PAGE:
Lessons from Dad

Happy Father’s Day! Today is the day we honor the “Dad’s” and the special men in our lives who have had a positive influence on us. Of course, my own Dad has been on my mind the past few days. I am the person I am today largely because of him and what he taught me through his actions and example. I admire him for many reasons, one of which is that he raised FIVE girls (no boys!). He always joked that he should have invested in Charmin, Kotex, and a nylon company. He would have been rich! Whether he knew it or not, he was always teaching me an important life lesson. Here are just a few…

My Dad in High School…I love his hair!

1. Be Positive and Happy:  You only have to be around him for about 30 seconds to know of his happiness evidenced by the smile wrinkles on his face and his crazy laugh. Even when times were stressful or sad, my Dad could always find the positive side and turn our frowns into smiles.

2. Love your spouse:  In all of my years, I have honestly never heard my Dad raise his voice to my Mom or say an unkind word about her. I can still vividly see my Dad coming home from work, walking up behind my Mom who would be cooking or doing the dishes, wrap his arms around her waist, and give her a kiss on the neck. I’m pretty sure I rolled my eyes, but now I think it is so romantic.

3. Always apologize:  When I was a senior in high school, by Dad was on the High Council in our church and had to speak a lot on Sundays. One Saturday evening, he had gone to bed early in preparation for an early morning meeting. A boy friend of mine called late that night and woke him up. He came downstairs to talk to me and was very angry for waking him up. Of course, my feelings were crushed, but by his apology the next morning I knew that he felt worse than I did about the situation. I will always remember how sincere he was in his apology and asking my forgiveness.

4. Love and respect everyone:  By profession, my Dad taught Auto Mechanics at the local High School. The groups that he taught were amongst the more unruly and rebellious kids in school. But my Dad didn’t care. He loved those boys and didn’t treat them any differently than he did any other person. Many of those boys have gone on to make amazing lives for themselves as airplane mechanics, engineers, or owning their own shops. They give a lot of the credit to my Dad for believing and loving them.

5. Serve the Lord:  Missions are a part of our religion. Young men 19 years of age, women 21 years of age, or older couples can submit papers to be called on a mission to proselyte about our church and do service. Several years ago, my Mom and Dad had recently retired and figured they would eventually turn in their papers when the timing was right. Much to their surprise (and ours) they were called into the Stake President’s office one afternoon and told that the First Presidency of our church had called them to serve in the Adam-Ondi-Ahmen mission. They weren’t planning on serving a mission at that time, yet they love the Lord and will do what is asked of them. Plans were changed, arrangements were made, and they faithfully served an 18-month mission that proved to bless all our lives.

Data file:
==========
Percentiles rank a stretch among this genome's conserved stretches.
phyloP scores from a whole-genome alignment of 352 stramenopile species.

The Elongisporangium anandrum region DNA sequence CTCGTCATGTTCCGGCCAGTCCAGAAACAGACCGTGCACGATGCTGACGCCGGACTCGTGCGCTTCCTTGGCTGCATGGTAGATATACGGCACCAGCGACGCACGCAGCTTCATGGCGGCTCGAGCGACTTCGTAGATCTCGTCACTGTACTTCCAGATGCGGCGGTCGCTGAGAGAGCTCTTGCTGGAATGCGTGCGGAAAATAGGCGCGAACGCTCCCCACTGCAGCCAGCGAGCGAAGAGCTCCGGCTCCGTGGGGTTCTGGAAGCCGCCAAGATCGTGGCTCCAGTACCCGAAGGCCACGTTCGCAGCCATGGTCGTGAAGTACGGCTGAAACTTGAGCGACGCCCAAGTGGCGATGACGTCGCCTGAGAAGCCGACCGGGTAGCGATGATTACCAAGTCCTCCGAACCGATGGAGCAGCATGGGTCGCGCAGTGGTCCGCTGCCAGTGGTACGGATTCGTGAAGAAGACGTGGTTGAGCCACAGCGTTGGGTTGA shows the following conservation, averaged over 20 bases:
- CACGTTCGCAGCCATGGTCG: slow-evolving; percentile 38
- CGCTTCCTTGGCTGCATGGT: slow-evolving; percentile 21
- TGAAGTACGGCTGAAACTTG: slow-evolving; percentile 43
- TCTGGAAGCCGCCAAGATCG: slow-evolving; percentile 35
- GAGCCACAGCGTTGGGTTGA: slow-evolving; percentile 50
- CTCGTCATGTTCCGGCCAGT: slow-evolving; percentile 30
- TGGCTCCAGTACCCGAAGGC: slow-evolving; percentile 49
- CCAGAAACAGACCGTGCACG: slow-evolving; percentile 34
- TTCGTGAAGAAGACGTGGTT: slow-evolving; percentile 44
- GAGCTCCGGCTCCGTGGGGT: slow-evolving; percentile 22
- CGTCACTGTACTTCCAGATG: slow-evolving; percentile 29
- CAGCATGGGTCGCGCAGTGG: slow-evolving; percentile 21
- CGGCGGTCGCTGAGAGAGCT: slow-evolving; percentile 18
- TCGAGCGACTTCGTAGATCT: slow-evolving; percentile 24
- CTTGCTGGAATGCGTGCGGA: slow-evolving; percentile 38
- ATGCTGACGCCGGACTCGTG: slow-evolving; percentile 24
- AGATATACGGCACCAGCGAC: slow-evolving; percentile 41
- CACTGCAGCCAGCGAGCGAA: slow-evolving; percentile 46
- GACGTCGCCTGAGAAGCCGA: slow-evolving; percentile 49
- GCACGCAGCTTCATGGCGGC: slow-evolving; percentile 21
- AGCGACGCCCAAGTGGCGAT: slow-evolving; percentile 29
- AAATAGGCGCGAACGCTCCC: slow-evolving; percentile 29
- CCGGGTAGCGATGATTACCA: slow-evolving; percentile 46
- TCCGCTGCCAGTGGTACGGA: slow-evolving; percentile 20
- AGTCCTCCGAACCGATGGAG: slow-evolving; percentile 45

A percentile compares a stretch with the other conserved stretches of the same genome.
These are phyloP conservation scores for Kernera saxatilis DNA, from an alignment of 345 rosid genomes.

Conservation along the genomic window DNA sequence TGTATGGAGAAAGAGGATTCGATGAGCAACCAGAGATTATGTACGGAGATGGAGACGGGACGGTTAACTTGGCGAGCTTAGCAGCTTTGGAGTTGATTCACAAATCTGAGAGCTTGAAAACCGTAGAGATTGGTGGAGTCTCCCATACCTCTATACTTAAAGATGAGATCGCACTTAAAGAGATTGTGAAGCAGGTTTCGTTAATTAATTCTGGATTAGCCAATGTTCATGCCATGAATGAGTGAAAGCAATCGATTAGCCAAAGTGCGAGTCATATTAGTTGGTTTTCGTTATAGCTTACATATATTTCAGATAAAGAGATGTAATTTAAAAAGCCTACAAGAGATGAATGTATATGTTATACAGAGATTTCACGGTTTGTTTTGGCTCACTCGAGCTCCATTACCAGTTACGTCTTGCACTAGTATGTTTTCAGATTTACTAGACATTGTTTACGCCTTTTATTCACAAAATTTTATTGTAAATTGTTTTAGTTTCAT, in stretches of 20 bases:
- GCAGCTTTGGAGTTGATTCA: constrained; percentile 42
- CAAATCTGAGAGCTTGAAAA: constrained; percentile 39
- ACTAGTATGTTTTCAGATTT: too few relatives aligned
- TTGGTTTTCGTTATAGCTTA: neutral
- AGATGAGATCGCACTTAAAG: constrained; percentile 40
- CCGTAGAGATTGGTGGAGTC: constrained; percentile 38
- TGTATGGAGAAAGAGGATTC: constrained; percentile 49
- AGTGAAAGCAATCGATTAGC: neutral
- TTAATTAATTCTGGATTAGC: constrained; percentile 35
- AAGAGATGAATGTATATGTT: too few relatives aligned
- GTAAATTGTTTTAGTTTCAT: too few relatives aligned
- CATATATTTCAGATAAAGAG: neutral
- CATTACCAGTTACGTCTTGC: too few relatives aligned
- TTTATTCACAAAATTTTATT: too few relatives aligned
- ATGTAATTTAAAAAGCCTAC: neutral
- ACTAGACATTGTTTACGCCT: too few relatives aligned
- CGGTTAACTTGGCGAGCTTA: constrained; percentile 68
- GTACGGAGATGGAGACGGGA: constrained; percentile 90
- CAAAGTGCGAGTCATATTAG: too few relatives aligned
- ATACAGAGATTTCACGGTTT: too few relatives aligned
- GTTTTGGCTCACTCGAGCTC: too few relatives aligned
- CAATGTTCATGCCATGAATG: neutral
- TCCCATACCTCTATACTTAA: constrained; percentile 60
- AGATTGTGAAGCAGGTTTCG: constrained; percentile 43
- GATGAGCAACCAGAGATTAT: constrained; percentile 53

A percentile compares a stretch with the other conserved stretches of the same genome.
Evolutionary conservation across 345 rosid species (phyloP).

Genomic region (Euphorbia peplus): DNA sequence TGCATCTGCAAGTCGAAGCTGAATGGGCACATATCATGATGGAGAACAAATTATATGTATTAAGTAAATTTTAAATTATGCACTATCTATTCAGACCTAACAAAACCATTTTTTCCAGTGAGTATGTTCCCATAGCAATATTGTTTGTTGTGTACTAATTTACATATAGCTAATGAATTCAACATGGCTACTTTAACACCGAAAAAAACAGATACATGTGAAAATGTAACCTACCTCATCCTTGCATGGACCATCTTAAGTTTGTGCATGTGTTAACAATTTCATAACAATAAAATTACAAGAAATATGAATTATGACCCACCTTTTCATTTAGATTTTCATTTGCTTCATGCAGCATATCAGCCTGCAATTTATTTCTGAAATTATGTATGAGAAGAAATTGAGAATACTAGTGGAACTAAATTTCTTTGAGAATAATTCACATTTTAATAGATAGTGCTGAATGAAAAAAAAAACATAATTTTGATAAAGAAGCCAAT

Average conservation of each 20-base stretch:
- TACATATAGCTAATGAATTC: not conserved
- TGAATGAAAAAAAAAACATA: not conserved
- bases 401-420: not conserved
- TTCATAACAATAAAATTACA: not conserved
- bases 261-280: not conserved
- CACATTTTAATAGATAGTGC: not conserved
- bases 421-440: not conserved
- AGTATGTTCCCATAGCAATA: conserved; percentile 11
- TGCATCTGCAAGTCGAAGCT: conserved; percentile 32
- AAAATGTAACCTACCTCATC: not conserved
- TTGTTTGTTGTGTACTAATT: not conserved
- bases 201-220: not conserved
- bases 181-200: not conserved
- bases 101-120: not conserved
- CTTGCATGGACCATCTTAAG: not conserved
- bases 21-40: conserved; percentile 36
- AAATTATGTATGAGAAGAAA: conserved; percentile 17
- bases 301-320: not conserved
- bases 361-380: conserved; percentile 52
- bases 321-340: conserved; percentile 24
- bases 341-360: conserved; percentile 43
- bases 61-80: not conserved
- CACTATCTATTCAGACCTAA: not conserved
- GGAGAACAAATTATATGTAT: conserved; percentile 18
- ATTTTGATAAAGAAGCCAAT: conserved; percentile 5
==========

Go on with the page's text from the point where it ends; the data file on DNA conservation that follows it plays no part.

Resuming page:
6. Work hard: My parents always taught us girls to work hard. “Don’t be afraid to get up early, get dirty, and get the job done.” “Don’t wait for anybody to ask you to do something you see needs to be done. Just do it.” Growing up my Dad taught High School, took care of the maintenance and scheduling of the district school buses, owned a mechanic shop at our house, coached wrestling, and was the Bishop of our ward the majority of my youth. He worked hard, but he always had time for us, and I don’t ever remember him NOT being present at any of our events.

7. Money does not equal happiness: We didn’t have oodles of money growing up, but you could have fooled us. We were rich in so many other areas of our lives, that we actually thought we were millionaires. Our family didn’t buy luxury cars or take extravagant vacations. In fact, we camped every single summer and even drove a school bus cross country one July. Those memories are worth more than any amount of money.

8. Serve always: There were many nights I watched my Dad pull on his boots at 11:00 or later to rush out the door and help someone in need. Whether it was for his own family, a neighbor, or someone he just barely met, he was always the first to volunteer and serve.

Thank-you Dad for teaching me these life lessons and many, many more. It makes me happy to call you Dad.

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4 thoughts on “Lessons from Dad

  1. Trish now I get why you are such a great person. I always get a smile on my face when you walk into the gym. You are a lot like your dad I can tell. I always tell Jamie how much I enjoy you and Jesse. I am glad you are my friend

  2. Trish: Thank you for that wonderful tribute to your father. I’m sure he’s extremely proud of you for being a living an example of the lessons he taught. He shows us that a life well lived can make a dramatic effect on this world.

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